The Texas Longhorns have been among the more disappointing teams in college football over the past four years. After advancing to the BCS National Championship in 2009, the 'Horns have gone 31-21 while finishing ranked outside the Top 25 in three of those four seasons.
This led to Mack Brown resigning this offseason, and now the program is searching for a head coach it hopes can get it back to national prominence.
Multiple media outlets are reporting that Louisville Cardinals head coach Charlie Strong will be the man Texas eventually hires. Here's the latest report from ESPN:
This would be a great hire for Texas, and hopefully the Longhorns will get it wrapped up sooner rather than later so they can begin focusing on recruiting with only a month until national signing day.
Here are the two things Strong has excelled at doing at Louisville, and why Texas should hire him expecting him to do the same there.
Before Strong got to Louisville, the Cardinals went 9-15 and had won just two Big East conference games in their previous two seasons. Entering the 2010 season, UL was projected as one of the worst teams in a BCS conference and likely to finish in last place in the Big East.
But his first Cardinals team went 7-6, won the Beef 'O' Brady's Bowl and finished fifth in the Big East out of eight teams.
Not only that, but of the Cards' six losses, five of them were by just one touchdown or less, and it showed how in just one year Strong had changed the losing culture at Louisville.
The next season saw Louisville go 7-6 again but finish in a tie for first place in the Big East, including a win over the conference champion West Virginia Mountaineers, who went on to defeat the Clemson Tigers in the Orange Bowl. It became evident Louisville was becoming a program that could compete with elite college football competition.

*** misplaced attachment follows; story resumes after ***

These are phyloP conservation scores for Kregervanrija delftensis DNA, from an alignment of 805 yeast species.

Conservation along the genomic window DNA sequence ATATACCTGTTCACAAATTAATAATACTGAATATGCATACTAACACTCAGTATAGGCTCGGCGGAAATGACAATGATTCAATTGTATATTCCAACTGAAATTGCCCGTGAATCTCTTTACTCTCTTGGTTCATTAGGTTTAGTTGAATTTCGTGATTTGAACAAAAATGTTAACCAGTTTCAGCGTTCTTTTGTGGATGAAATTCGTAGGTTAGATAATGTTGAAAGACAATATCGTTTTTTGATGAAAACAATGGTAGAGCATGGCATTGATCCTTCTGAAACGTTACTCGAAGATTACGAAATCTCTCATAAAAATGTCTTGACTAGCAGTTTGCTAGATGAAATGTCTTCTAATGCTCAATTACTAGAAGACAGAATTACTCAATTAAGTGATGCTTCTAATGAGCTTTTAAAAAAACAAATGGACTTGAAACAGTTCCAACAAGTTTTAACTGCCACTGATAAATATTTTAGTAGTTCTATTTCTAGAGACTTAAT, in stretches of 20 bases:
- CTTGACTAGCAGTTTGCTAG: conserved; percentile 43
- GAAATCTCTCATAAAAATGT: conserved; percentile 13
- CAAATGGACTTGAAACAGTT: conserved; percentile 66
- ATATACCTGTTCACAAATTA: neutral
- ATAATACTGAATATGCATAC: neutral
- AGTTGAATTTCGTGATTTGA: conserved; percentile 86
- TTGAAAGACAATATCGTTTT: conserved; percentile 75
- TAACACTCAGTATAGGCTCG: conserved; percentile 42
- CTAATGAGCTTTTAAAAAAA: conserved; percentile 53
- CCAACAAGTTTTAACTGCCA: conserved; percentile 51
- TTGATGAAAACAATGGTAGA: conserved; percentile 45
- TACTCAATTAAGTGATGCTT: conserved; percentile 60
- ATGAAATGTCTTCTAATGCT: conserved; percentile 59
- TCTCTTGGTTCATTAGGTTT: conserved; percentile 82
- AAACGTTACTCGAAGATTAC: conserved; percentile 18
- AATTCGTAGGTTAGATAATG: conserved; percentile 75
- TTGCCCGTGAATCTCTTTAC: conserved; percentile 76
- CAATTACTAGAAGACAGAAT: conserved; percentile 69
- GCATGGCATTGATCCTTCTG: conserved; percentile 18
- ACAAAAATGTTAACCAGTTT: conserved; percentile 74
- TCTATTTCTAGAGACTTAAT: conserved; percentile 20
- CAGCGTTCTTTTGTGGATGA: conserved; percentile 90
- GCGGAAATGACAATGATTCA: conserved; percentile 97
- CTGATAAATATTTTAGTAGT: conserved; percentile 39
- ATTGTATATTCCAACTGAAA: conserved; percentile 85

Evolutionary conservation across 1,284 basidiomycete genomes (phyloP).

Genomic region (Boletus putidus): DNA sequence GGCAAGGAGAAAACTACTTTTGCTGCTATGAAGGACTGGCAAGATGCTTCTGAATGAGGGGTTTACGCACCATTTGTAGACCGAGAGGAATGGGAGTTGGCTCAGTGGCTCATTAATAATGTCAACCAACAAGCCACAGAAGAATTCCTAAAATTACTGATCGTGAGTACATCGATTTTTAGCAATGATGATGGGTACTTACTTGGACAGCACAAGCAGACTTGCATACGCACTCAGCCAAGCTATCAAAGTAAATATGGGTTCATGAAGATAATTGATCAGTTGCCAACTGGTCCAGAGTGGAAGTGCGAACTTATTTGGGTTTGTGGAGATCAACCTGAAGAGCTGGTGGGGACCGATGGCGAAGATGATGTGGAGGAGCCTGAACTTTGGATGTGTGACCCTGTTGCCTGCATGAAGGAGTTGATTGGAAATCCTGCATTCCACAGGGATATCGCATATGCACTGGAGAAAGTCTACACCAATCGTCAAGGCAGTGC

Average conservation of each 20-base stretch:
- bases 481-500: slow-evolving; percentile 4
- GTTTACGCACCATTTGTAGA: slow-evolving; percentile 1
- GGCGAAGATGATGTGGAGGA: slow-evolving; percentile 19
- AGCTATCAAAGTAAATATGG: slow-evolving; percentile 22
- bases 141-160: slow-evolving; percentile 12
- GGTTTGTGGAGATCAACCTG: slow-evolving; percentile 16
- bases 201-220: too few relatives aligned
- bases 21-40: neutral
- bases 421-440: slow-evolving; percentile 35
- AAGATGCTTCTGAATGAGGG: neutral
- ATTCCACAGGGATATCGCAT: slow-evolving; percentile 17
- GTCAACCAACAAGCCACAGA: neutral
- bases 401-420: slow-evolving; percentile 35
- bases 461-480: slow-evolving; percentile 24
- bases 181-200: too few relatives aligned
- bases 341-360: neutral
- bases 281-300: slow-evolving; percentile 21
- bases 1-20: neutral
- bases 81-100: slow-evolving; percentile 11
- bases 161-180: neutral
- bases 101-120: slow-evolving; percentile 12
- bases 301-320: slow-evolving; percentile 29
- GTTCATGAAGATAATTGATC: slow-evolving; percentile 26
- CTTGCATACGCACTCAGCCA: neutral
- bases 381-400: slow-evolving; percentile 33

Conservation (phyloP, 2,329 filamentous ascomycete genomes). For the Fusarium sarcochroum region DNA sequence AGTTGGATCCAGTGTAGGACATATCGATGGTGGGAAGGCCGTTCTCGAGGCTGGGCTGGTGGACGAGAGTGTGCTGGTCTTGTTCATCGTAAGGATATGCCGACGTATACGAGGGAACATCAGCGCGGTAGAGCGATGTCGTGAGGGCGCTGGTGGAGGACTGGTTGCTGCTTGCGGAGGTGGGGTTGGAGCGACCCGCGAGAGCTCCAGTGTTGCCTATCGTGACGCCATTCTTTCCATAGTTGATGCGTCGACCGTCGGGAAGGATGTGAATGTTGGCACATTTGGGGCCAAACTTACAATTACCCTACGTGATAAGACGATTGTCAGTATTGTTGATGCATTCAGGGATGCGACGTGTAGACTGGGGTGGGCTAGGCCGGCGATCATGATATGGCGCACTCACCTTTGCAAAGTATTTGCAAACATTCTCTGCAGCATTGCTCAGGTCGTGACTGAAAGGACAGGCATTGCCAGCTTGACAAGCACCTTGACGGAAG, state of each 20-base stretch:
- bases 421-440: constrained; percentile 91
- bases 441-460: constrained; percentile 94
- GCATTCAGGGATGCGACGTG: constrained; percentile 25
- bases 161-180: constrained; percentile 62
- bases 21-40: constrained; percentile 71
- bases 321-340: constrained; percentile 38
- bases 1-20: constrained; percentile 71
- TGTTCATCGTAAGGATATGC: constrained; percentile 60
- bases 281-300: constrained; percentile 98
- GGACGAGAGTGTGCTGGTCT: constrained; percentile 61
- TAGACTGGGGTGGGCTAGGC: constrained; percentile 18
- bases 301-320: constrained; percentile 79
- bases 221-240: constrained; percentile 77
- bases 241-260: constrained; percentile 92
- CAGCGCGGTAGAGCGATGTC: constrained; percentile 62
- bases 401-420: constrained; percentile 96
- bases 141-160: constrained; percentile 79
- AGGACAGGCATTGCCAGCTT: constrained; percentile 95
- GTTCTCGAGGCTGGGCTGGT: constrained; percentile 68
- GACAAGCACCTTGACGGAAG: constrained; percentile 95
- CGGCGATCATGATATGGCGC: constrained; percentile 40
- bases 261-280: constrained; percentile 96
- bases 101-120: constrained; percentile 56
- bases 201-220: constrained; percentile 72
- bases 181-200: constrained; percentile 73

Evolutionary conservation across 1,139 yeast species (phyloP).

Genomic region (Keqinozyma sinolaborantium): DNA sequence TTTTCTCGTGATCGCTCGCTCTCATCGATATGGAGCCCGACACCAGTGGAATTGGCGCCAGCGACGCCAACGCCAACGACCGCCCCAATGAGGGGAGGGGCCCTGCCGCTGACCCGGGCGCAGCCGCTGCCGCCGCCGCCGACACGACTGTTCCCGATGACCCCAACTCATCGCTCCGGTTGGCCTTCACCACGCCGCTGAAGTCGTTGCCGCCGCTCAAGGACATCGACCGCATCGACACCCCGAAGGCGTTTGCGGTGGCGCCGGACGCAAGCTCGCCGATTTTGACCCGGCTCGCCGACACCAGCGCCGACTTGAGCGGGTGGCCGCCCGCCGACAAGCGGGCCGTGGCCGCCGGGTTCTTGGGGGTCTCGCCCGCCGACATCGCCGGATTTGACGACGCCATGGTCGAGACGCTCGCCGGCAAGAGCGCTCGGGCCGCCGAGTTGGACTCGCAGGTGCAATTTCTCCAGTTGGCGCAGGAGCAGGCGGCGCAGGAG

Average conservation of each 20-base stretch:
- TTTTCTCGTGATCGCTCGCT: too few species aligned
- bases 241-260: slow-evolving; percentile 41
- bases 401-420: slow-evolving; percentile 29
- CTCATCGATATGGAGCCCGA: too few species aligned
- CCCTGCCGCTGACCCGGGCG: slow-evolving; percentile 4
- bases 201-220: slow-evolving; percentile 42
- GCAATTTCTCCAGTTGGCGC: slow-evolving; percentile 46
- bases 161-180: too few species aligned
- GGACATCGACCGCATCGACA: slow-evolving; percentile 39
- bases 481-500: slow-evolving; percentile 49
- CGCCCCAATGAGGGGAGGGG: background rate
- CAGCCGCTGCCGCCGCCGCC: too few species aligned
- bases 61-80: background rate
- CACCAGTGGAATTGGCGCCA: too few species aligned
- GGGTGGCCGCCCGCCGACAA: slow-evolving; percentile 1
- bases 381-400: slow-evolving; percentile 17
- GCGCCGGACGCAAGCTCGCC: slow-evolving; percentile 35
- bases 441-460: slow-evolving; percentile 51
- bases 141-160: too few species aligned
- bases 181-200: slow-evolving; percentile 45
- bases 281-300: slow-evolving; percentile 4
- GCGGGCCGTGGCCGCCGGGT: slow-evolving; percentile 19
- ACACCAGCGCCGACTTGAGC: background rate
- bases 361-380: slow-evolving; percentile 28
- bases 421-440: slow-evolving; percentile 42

His third year saw his Cardinals win the Big East and defeat the heavily favored Florida Gators, who sported eight draft picks in the 2013 NFL draft.
Speaking of which, Strong went 25-14, won the Big East and a BCS bowl game in his first three years while having only four players drafted into the NFL, and none of them were higher than a third-round selection.
That's called maximizing your talent, something Brown failed to do over his final four season at Texas, which led to his downfall. The first thing Texas needs to push for in its new coach is someone who recruits and develops talent well.
That's what Strong thrives in and why he could come to Texas and make an immediate impact with as much talent as the Longhorns already have on their roster.
Focus on Defense
One of the biggest culprits behind the Longhorns' struggles recently has been the lack of consistently good defense. That was painfully evident early this year when the BYU Cougars ran for 550 yards, the most of all time by BYU and the most rushing yards the Longhorns had ever given up, according to The Salt Lake Tribune.
Strong has built the Louisville defense into one of the best in the nation after it was among the nation's worst prior to his arrival.
Per ESPN Stats and Info, Strong has had the Cardinals rank in the top 10 in the FBS in points allowed per game, yards per game, yards per play and sack percentage after ranking 75th or worse in those categories prior to his arrival.
His star pupil at Louisville is Marcus Smith, who came to Louisville as a quarterback, but Strong helped morph him into a 6'3", 256-pound defensive end who was just named the American Athletics Conference Defensive Player of the Year.
This, after registering 14.5 sacks in his senior season, the second-most total in the nation. He's the truest testament to how well Strong develops and maximizes talent, particularly on defense.
There may be bigger names Texas can pursue, but given Strong's success at maximizing talent and building defense—the two things Texas needs the most right now—Strong may very well be the best hire the Longhorns can possibly make.